Maryland’s incarceration rate tripled between 1980 and 2001, including a 52 per cent increase for nonviolent offenders.
In 2014, Maryland pays about $38,000 per year per prison inmate.
Yet Maryland’s crime rate did not drop in proportion to this massive increase in incarceration and its burden on the taxpayers.
In fact, Maryland’s mass incarceration policies don’t work effectively to ensure public safety. In recent years, between 41 and 51% of Maryland prison inmates who complete their sentences recidivate—committing new offenses that return them to prison within three years.
A bipartisan policy, called the “Justice Reinvestment Initiative (JRI),” offers a way both to save taxpayer dollars and to improve public safety.
Maryland would establish a representative coordinating council to develop and recommend strategies for accomplishing these goals. The Council would request assistance from the Council of State Governments Justice Center and the Public Safety Performance Project of the Pew Center on the States to support them in the development of a data driven, evidence-based approach to achieve these critical objectives.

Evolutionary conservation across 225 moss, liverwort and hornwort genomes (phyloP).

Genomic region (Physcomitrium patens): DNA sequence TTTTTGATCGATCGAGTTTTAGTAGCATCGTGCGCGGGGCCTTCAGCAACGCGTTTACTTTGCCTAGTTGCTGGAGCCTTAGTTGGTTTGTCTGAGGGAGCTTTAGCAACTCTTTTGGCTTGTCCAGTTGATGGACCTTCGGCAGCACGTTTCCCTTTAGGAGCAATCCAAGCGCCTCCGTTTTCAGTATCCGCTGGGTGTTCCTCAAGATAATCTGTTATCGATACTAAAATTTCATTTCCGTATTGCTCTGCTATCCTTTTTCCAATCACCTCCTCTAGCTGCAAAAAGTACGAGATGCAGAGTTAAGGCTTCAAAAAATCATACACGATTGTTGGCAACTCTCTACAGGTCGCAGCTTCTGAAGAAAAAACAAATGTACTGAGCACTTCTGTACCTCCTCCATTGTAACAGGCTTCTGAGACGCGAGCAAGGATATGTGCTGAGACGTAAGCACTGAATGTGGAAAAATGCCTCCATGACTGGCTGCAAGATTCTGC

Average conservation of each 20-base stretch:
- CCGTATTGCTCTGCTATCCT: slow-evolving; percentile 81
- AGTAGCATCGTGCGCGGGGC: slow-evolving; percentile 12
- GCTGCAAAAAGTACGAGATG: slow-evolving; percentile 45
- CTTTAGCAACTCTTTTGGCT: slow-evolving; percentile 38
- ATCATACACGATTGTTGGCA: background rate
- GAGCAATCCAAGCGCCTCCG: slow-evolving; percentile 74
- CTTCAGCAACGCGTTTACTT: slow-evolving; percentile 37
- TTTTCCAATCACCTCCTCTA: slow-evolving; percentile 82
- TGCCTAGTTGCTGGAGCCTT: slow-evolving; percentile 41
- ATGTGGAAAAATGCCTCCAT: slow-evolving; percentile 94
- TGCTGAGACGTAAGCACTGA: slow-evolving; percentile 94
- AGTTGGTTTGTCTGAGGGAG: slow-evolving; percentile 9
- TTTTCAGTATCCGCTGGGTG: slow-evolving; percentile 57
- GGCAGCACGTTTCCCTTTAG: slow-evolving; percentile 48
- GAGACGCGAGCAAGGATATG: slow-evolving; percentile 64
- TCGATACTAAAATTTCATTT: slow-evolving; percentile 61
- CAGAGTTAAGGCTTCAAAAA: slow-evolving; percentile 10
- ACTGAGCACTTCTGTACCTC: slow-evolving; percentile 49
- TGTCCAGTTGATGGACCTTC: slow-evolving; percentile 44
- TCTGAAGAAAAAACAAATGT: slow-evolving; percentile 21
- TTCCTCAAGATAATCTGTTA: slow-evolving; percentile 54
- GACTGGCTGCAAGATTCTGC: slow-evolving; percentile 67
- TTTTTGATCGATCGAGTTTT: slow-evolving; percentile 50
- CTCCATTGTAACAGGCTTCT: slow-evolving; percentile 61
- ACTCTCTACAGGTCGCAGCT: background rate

Seventeen (17) U.S. states and twenty-two localities have begun to initiate JRI strategies simultaneously to reduce crime and taxpayer costs, including Pennsylvania, Delaware, Ohio, & Oregon.
For example in 2014 the Urban Institute concluded that “justice reinvestment is a smart approach to enacting criminal justice reform that not only effectively manages corrections populations, but also enhances public safety.” Read a brief extract of their full report.
Interested in listening to the testimony in support of SB 602? Click here to see the proceedings of the Judicial Proceedings Committee on 26 February 2015.
Other JRI-related webpages
- The Council of State Governments Justice Center focuses on JRI:
Justice reinvestment is a data-driven approach to improve public safety, reduce corrections and related criminal justice spending, and reinvest savings in strategies that can decrease crime and reduce recidivism.
- The organization Right on Crime notes that “Success of Justice Reinvestment Becoming Indisputable” and reports that “Governors Highlight the Need, Benefits of Justice Reinvestment”
- In a speech to the American Bar Association, Attorney General Eric Holder announced a series of policy changes aimed at slowing the growth of the federal prison system, acknowledging that “Justice Reinvestment Policies Improve Public Safety”